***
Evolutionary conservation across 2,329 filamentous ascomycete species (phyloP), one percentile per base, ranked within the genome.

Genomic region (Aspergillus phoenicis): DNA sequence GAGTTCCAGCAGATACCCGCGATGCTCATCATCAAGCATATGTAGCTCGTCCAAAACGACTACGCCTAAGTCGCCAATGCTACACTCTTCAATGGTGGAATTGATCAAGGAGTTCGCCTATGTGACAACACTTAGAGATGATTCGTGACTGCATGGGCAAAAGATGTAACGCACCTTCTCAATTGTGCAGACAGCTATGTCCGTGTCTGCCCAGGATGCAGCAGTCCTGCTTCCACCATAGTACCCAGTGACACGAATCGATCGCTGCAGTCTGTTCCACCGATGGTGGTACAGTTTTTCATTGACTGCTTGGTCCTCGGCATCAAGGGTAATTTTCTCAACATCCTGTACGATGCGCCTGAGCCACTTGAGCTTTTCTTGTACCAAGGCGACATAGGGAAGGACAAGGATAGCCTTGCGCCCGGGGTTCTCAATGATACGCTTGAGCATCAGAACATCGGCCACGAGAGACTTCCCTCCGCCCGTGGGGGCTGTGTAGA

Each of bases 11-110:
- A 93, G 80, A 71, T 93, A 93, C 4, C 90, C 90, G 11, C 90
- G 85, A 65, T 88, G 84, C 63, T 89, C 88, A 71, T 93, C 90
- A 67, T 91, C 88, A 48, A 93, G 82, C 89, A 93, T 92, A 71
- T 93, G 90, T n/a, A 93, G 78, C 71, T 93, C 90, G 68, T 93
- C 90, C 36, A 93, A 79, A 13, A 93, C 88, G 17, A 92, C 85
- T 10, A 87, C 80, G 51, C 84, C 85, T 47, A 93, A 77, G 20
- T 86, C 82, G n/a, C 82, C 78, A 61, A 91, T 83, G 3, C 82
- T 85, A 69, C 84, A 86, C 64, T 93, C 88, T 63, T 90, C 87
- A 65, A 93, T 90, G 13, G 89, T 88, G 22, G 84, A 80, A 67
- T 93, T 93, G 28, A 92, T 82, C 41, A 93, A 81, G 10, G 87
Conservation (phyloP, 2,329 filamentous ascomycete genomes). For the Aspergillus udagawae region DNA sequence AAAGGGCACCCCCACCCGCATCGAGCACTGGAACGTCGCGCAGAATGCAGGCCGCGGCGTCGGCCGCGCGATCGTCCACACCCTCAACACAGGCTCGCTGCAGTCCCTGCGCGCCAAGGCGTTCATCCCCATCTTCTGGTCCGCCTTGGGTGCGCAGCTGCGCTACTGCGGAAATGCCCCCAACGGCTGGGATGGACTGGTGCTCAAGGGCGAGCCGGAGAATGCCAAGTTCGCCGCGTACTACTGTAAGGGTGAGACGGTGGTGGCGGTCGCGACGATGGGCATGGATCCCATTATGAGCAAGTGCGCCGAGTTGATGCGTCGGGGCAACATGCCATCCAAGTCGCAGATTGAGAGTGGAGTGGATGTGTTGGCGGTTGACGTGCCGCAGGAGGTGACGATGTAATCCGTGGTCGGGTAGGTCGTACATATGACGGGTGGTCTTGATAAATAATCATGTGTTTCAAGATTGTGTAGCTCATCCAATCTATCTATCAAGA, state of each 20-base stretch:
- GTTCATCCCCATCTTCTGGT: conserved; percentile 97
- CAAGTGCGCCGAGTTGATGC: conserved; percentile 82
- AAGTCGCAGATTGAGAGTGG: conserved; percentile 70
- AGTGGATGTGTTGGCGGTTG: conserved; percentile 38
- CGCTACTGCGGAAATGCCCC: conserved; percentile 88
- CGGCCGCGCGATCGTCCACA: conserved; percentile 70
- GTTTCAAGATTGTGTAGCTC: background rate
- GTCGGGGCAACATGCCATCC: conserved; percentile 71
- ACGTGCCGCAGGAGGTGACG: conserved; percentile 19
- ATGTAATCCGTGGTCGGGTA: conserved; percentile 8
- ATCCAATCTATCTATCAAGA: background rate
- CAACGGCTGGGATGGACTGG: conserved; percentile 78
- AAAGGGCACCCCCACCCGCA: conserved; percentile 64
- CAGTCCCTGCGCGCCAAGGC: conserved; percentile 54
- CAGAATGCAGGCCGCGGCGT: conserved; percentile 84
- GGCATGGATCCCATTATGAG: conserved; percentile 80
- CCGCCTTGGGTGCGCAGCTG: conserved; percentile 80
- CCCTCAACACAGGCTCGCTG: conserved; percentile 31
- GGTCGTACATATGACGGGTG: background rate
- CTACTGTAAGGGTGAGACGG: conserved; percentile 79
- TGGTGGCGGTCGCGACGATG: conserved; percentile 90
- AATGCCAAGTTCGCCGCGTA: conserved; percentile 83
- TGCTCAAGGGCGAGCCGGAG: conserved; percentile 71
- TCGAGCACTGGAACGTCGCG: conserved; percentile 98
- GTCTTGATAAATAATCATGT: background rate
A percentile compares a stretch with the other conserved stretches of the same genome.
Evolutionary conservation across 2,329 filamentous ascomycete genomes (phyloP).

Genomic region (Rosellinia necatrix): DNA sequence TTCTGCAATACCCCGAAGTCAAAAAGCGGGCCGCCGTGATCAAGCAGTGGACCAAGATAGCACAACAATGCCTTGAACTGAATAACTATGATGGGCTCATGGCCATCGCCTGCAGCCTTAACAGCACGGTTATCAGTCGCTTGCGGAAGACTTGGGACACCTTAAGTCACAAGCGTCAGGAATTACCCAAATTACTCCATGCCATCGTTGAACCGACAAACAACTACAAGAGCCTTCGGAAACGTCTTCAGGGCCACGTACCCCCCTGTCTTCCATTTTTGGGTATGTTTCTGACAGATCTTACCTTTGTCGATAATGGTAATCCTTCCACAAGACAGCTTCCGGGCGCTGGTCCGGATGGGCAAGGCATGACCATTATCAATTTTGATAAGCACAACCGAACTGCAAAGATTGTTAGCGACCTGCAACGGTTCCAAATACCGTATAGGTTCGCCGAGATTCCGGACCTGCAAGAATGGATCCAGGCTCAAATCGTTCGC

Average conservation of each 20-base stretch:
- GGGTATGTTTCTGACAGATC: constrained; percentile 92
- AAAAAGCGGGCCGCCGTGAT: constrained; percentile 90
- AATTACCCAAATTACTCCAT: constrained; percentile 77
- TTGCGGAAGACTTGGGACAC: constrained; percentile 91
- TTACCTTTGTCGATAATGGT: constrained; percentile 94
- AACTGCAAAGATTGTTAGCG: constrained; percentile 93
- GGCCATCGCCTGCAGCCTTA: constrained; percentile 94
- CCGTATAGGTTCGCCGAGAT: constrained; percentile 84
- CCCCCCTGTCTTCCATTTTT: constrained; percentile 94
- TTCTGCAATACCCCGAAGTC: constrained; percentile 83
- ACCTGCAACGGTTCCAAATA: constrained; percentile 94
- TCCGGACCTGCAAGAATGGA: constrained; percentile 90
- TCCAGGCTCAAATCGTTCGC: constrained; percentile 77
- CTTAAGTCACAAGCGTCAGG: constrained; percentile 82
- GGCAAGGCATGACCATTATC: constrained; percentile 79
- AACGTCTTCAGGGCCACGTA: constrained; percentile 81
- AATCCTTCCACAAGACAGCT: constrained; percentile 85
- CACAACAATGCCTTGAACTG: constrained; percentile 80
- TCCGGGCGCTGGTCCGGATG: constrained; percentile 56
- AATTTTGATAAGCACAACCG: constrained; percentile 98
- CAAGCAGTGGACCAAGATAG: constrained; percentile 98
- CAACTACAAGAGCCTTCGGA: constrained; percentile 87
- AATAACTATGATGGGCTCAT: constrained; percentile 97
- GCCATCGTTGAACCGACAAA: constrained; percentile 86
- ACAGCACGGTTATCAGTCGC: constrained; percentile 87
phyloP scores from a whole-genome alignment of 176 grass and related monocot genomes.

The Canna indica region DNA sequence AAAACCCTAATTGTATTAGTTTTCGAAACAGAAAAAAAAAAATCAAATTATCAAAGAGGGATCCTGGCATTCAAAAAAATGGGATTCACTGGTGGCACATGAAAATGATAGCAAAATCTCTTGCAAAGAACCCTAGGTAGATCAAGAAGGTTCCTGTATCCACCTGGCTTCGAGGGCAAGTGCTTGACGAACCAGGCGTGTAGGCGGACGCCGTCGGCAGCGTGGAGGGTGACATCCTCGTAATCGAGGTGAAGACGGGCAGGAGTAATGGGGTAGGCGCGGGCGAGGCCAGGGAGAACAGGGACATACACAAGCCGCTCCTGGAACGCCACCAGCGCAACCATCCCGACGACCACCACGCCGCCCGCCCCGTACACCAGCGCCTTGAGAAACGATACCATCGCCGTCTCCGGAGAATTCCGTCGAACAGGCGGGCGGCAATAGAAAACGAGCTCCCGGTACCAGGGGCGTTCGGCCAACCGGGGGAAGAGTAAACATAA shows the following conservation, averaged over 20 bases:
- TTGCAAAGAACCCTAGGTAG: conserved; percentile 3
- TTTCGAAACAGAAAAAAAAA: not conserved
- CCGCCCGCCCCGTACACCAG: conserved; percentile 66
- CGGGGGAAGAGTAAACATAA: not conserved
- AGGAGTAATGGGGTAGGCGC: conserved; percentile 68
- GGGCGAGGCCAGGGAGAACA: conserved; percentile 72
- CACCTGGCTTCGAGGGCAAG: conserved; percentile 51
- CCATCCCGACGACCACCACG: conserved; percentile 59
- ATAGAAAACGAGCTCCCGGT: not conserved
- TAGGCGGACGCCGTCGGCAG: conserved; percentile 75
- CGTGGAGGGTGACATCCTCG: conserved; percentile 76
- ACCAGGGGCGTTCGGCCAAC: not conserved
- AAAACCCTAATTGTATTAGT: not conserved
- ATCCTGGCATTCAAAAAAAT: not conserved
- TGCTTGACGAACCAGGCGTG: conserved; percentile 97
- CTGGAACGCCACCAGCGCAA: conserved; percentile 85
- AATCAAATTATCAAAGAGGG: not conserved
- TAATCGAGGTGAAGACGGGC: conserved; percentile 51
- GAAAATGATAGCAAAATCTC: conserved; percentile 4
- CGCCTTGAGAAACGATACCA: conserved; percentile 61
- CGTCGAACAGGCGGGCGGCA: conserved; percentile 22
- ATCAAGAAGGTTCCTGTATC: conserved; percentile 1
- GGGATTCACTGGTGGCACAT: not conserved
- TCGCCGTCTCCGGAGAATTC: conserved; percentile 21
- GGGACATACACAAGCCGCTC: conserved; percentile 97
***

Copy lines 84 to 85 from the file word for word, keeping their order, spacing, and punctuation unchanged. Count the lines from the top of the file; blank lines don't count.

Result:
- ATCCTGGCATTCAAAAAAAT: not conserved
- TGCTTGACGAACCAGGCGTG: conserved; percentile 97